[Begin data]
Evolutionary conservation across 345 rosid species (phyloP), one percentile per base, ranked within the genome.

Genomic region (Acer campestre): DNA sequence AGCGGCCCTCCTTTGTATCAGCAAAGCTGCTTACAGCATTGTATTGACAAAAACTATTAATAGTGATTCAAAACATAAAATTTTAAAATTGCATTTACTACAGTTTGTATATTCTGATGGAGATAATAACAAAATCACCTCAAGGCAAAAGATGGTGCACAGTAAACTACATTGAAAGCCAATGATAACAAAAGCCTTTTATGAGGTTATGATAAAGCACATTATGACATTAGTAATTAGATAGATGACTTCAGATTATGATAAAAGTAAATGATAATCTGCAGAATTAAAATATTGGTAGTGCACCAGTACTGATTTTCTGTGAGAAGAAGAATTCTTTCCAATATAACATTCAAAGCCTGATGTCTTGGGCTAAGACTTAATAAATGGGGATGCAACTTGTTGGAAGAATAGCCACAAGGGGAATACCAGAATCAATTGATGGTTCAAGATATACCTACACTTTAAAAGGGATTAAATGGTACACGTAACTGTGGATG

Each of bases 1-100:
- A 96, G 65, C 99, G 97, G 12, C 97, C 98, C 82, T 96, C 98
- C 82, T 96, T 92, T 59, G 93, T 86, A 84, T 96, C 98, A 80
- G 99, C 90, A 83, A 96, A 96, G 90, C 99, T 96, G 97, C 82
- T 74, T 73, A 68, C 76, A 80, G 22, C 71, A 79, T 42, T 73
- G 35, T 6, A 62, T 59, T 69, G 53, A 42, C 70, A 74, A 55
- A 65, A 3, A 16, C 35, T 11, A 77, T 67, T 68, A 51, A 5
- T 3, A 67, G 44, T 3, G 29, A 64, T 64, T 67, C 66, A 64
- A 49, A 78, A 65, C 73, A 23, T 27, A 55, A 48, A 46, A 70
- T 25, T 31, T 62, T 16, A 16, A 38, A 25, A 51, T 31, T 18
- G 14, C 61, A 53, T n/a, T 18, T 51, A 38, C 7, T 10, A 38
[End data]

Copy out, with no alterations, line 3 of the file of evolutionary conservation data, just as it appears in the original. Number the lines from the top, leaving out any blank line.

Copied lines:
Each of bases 1-100: